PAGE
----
And the weather? It'll be raining fish

Click to follow

The fishermen of Great Yarmouth still talk about the day four years ago when, instead of having to venture out in search of whiting and herring, their catch came to them. Silvery sprats - dead but still fresh - carpeted the gardens of a row of houses after falling from the sky near the seafront.

The Norfolk town may find itself with more, if a report by a firm of commercial weather forecasters is anything to go by. British Weather Services (BWS) lists such improbable places as Great Yarmouth, east Manchester and Southampton among the places most likely to experience strange objects falling from the heavens as a result of a collision of atmospheric instability.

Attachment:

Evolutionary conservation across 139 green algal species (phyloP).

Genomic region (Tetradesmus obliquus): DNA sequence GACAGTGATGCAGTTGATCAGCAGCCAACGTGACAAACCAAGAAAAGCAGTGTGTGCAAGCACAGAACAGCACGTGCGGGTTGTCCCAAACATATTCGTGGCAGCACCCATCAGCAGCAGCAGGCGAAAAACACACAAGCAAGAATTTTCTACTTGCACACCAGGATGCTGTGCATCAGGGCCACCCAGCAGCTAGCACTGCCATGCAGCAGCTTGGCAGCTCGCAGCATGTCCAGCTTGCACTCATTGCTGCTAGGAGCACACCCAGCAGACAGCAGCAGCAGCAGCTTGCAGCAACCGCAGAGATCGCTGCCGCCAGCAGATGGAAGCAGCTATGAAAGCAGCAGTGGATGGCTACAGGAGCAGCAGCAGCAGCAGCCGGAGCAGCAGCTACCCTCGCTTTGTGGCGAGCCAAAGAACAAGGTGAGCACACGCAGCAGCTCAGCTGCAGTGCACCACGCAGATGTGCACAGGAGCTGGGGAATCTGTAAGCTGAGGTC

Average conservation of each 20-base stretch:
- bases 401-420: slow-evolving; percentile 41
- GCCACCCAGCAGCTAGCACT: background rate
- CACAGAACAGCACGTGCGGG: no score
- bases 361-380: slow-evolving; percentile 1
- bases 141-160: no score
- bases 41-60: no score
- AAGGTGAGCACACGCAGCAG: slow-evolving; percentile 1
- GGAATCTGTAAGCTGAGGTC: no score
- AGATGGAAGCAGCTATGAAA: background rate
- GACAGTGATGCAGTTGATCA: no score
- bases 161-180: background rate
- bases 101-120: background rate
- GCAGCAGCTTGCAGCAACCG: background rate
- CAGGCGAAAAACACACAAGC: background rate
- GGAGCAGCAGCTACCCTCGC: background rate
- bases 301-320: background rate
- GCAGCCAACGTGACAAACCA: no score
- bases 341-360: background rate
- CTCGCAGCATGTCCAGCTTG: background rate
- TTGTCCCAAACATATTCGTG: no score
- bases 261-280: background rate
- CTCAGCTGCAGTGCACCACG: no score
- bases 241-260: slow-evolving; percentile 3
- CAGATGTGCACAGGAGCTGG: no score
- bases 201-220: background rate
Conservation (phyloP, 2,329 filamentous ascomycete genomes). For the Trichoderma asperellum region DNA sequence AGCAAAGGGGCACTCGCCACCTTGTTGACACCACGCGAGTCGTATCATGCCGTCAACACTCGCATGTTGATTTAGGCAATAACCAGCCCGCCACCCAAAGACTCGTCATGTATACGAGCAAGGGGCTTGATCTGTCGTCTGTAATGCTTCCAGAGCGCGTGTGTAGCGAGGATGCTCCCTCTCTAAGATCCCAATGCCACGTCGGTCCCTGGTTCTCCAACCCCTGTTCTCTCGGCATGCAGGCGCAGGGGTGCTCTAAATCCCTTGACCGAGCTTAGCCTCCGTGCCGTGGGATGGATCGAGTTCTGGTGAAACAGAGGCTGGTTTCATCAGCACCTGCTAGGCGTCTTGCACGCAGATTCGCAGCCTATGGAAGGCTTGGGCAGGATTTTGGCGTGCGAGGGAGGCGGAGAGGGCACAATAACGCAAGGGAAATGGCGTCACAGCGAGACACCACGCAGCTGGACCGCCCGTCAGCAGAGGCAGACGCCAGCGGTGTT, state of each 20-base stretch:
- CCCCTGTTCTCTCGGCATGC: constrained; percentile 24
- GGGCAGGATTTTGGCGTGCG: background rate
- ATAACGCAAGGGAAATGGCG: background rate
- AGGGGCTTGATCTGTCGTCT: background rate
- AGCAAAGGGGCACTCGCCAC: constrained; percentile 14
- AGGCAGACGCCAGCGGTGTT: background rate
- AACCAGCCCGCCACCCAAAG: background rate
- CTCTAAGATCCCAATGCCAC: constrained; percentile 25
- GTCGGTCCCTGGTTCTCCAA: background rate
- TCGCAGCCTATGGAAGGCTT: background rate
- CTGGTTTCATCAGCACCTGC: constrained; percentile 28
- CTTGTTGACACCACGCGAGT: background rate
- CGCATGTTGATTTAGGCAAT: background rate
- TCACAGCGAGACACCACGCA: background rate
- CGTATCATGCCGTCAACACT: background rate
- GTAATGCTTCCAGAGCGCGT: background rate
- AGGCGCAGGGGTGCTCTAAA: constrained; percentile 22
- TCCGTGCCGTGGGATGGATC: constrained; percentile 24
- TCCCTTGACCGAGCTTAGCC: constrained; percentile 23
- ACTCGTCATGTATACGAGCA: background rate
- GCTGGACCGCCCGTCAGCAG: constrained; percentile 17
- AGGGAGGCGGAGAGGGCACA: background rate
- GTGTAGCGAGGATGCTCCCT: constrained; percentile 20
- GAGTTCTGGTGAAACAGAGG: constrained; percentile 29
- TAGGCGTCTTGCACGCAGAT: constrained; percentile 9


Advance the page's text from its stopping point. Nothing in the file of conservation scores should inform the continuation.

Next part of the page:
"You need converging air, warm land mass, instances of lightning and thunderstorms and chances of tornadoes," Jim Dale, at BWS, said. Global warming also increases the likelihood, and objects caught up in the weather system can be carried a few miles.

The main theory about their arrival is that the objects are drawn into a whirlwind, or waterspout - spiralling, rising air which builds up under thunderclouds before being deposited elsewhere. Falling fish are common when the waterspout has formed over the sea, sucking up its contents. Frogs, toads, tomatoes, periwinkles, straw and even lumps of coal have also been known to fall after the waterspouts form.